Username or EmailPassword
> So many Linux folks continue to ignore this reality.
I hope you believe me when I say that I am sincerely baffled when I hear people say this.
I use Linux/X on my own desktop. My machine is pretty respectable and the card is a pretty nice AGP card. So it's not surprising that I find my own desktop to be pretty snappy.
However, my major business is supporting clients running Linux terminals running off of Linux desktop servers via XDMCP sessions over 100mbit ethernet and over WAN connections using the Nomachine NX protocol.
The remote clients are usually configured to use the vesa driver for a number of reasons. (My custom CentOS kickstart CD set uses very conservative settings for maximum compatibility, since I want my clients to be able to install on new workstations without my help.)
At any rate, with the vesa driver there is no hardware acceleration for 2d, let alone 3d. A number of the Linux boxes I have out there are converted win98 machines with 64mb RAM and whatever crufty old video chipset that came installed in them. Others are new machines.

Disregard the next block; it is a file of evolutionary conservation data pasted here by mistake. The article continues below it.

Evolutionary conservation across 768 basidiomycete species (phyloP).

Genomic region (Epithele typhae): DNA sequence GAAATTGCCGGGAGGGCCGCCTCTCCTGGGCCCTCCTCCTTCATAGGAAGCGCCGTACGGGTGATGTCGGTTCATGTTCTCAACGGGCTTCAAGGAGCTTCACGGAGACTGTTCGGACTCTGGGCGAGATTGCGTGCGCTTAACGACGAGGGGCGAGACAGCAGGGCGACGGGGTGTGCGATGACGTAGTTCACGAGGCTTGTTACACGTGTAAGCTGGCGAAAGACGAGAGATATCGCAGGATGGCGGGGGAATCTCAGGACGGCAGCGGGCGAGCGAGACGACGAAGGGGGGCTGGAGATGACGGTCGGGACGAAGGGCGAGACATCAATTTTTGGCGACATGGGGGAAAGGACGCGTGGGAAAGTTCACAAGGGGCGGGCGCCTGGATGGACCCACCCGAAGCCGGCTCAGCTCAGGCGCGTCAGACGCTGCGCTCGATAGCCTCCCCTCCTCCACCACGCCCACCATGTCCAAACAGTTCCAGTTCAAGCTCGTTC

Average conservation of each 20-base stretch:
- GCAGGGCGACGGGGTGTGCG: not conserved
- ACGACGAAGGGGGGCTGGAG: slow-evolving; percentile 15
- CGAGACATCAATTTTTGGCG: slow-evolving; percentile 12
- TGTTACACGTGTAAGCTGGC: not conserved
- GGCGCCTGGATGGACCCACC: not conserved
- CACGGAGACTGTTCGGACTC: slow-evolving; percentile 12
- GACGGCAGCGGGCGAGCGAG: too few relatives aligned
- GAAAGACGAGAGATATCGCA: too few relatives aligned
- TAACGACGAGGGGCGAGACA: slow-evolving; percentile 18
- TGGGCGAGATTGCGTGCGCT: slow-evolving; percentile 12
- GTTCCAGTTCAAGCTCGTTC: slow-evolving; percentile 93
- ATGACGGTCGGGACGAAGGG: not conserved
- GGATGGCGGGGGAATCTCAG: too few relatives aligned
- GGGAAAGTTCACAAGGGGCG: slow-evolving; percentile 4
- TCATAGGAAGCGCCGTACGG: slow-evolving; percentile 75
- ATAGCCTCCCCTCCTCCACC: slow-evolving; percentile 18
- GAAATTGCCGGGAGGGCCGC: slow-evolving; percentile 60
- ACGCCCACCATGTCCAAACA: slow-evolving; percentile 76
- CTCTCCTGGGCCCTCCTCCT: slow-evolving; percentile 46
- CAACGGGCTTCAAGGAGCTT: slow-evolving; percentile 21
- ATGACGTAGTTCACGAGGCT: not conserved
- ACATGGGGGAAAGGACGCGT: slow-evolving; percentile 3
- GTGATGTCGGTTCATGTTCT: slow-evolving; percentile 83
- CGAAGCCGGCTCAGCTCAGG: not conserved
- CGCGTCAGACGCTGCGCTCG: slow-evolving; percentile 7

We run Gnome desktops from a CentOS 4.2 server.
And screen update performance has simply never been an issue. In fact, the only comments that I have gotten from users wrt performance regard how much *faster* they are after the conversion. (This is not a gui issue, but a result of the server being faster than their machine.) I would consider this a worst case scenario for X.
On the remote boxes, I can tell that I am not running on the server console. But I would hardly say that there is any usablility problem.
It is simply not an issue for me and my customers.
I've come to the conclusion that people must mean that with X you can sometimes notice that something was not absolutely instant.
All I care about is that everyone has usable desktops. "Improve screen update performance" is item 137 on my todo list. Why do people nitpick so?
Is there some combination of hardware and software out there in which X responsiveness is a significant problem that I have simply never run across? I'd have thought that the vesa driver on an old machine via remote XDMCP would be about as bad as it could get.